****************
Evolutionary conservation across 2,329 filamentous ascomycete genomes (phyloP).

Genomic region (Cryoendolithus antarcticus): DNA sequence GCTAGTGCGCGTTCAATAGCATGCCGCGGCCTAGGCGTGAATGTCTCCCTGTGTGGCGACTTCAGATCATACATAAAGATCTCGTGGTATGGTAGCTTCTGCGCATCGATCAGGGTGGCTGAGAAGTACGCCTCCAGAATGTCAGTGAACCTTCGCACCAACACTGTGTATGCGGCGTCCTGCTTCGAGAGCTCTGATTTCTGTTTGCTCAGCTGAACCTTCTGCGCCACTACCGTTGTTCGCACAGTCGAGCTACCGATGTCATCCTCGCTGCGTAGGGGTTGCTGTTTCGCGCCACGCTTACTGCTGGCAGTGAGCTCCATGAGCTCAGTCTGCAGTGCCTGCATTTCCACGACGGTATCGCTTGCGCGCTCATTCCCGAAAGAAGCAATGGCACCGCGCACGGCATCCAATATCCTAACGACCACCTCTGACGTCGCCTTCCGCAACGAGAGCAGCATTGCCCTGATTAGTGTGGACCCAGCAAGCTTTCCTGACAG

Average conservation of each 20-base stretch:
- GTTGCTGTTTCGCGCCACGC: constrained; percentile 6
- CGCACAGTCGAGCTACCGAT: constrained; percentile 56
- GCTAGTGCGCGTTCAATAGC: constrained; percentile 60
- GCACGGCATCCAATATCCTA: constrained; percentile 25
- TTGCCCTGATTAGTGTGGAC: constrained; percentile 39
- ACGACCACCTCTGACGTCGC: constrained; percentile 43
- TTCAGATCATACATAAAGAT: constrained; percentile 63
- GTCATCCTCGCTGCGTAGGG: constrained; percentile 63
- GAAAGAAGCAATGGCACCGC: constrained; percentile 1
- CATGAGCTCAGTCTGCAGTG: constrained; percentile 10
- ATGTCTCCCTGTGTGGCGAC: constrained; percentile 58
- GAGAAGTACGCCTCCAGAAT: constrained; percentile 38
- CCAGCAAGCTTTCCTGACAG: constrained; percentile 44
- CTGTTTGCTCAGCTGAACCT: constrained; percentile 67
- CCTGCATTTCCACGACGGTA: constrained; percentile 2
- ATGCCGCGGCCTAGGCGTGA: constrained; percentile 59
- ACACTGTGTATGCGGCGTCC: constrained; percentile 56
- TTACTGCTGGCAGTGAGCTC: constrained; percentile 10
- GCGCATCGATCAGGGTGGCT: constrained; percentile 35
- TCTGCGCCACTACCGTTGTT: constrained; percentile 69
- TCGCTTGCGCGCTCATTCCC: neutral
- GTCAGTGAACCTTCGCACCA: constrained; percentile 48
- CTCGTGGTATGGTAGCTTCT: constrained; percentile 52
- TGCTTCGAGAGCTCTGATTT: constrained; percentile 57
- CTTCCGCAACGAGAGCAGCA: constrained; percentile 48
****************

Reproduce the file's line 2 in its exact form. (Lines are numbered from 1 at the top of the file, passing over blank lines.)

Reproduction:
Genomic region (Cryoendolithus antarcticus): DNA sequence GCTAGTGCGCGTTCAATAGCATGCCGCGGCCTAGGCGTGAATGTCTCCCTGTGTGGCGACTTCAGATCATACATAAAGATCTCGTGGTATGGTAGCTTCTGCGCATCGATCAGGGTGGCTGAGAAGTACGCCTCCAGAATGTCAGTGAACCTTCGCACCAACACTGTGTATGCGGCGTCCTGCTTCGAGAGCTCTGATTTCTGTTTGCTCAGCTGAACCTTCTGCGCCACTACCGTTGTTCGCACAGTCGAGCTACCGATGTCATCCTCGCTGCGTAGGGGTTGCTGTTTCGCGCCACGCTTACTGCTGGCAGTGAGCTCCATGAGCTCAGTCTGCAGTGCCTGCATTTCCACGACGGTATCGCTTGCGCGCTCATTCCCGAAAGAAGCAATGGCACCGCGCACGGCATCCAATATCCTAACGACCACCTCTGACGTCGCCTTCCGCAACGAGAGCAGCATTGCCCTGATTAGTGTGGACCCAGCAAGCTTTCCTGACAG